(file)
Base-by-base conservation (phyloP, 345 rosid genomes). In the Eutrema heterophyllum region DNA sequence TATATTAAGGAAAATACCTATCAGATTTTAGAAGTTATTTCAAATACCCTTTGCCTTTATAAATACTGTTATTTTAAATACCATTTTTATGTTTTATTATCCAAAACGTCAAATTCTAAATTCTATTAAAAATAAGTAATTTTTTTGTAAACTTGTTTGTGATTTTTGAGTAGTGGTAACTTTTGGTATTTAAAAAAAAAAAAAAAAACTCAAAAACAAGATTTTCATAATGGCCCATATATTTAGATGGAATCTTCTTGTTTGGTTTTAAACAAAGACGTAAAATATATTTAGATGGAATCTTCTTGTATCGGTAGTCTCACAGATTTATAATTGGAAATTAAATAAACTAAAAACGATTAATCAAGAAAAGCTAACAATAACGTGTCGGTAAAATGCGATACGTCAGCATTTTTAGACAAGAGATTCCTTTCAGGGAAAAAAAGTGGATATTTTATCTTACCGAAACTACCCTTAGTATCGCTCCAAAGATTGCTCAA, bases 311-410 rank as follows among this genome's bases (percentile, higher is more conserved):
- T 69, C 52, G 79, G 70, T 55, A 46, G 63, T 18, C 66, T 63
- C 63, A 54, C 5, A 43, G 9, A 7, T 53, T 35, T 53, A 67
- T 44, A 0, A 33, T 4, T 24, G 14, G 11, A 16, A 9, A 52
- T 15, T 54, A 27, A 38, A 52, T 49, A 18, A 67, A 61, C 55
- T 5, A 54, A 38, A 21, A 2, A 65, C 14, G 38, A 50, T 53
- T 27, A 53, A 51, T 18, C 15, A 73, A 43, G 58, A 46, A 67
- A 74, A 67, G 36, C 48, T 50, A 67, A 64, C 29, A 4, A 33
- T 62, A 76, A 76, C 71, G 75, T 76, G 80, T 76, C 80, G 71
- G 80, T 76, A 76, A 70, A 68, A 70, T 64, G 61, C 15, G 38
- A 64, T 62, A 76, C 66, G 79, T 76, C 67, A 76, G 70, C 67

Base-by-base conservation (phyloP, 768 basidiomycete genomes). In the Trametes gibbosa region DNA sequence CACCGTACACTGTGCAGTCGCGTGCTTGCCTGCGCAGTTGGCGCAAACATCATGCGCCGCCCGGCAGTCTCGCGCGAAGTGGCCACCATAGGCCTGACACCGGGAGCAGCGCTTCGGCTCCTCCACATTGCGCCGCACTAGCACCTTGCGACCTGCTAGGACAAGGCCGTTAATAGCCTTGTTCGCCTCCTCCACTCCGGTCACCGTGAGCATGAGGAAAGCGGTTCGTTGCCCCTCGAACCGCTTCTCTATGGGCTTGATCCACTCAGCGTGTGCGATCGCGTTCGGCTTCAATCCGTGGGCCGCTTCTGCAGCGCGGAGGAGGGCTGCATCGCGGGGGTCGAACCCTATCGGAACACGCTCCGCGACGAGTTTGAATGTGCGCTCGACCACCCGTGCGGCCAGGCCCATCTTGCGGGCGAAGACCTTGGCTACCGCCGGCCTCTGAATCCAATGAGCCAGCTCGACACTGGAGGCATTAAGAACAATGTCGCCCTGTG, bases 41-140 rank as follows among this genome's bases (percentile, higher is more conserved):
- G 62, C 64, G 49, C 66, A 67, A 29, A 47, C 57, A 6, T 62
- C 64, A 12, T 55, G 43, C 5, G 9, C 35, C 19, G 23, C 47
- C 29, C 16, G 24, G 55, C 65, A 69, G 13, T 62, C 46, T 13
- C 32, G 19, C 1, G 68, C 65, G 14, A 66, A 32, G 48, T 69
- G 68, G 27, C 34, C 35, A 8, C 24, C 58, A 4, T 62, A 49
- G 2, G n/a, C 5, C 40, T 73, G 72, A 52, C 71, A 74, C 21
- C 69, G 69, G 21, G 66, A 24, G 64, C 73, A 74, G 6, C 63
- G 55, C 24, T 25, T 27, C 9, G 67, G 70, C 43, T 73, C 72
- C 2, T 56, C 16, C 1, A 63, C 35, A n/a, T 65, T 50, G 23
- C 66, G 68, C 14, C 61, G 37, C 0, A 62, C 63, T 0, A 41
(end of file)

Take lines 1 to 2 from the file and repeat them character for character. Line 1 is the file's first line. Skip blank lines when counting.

Base-by-base conservation (phyloP, 345 rosid genomes). In the Eutrema heterophyllum region DNA sequence TATATTAAGGAAAATACCTATCAGATTTTAGAAGTTATTTCAAATACCCTTTGCCTTTATAAATACTGTTATTTTAAATACCATTTTTATGTTTTATTATCCAAAACGTCAAATTCTAAATTCTATTAAAAATAAGTAATTTTTTTGTAAACTTGTTTGTGATTTTTGAGTAGTGGTAACTTTTGGTATTTAAAAAAAAAAAAAAAAACTCAAAAACAAGATTTTCATAATGGCCCATATATTTAGATGGAATCTTCTTGTTTGGTTTTAAACAAAGACGTAAAATATATTTAGATGGAATCTTCTTGTATCGGTAGTCTCACAGATTTATAATTGGAAATTAAATAAACTAAAAACGATTAATCAAGAAAAGCTAACAATAACGTGTCGGTAAAATGCGATACGTCAGCATTTTTAGACAAGAGATTCCTTTCAGGGAAAAAAAGTGGATATTTTATCTTACCGAAACTACCCTTAGTATCGCTCCAAAGATTGCTCAA, bases 311-410 rank as follows among this genome's bases (percentile, higher is more conserved):
- T 69, C 52, G 79, G 70, T 55, A 46, G 63, T 18, C 66, T 63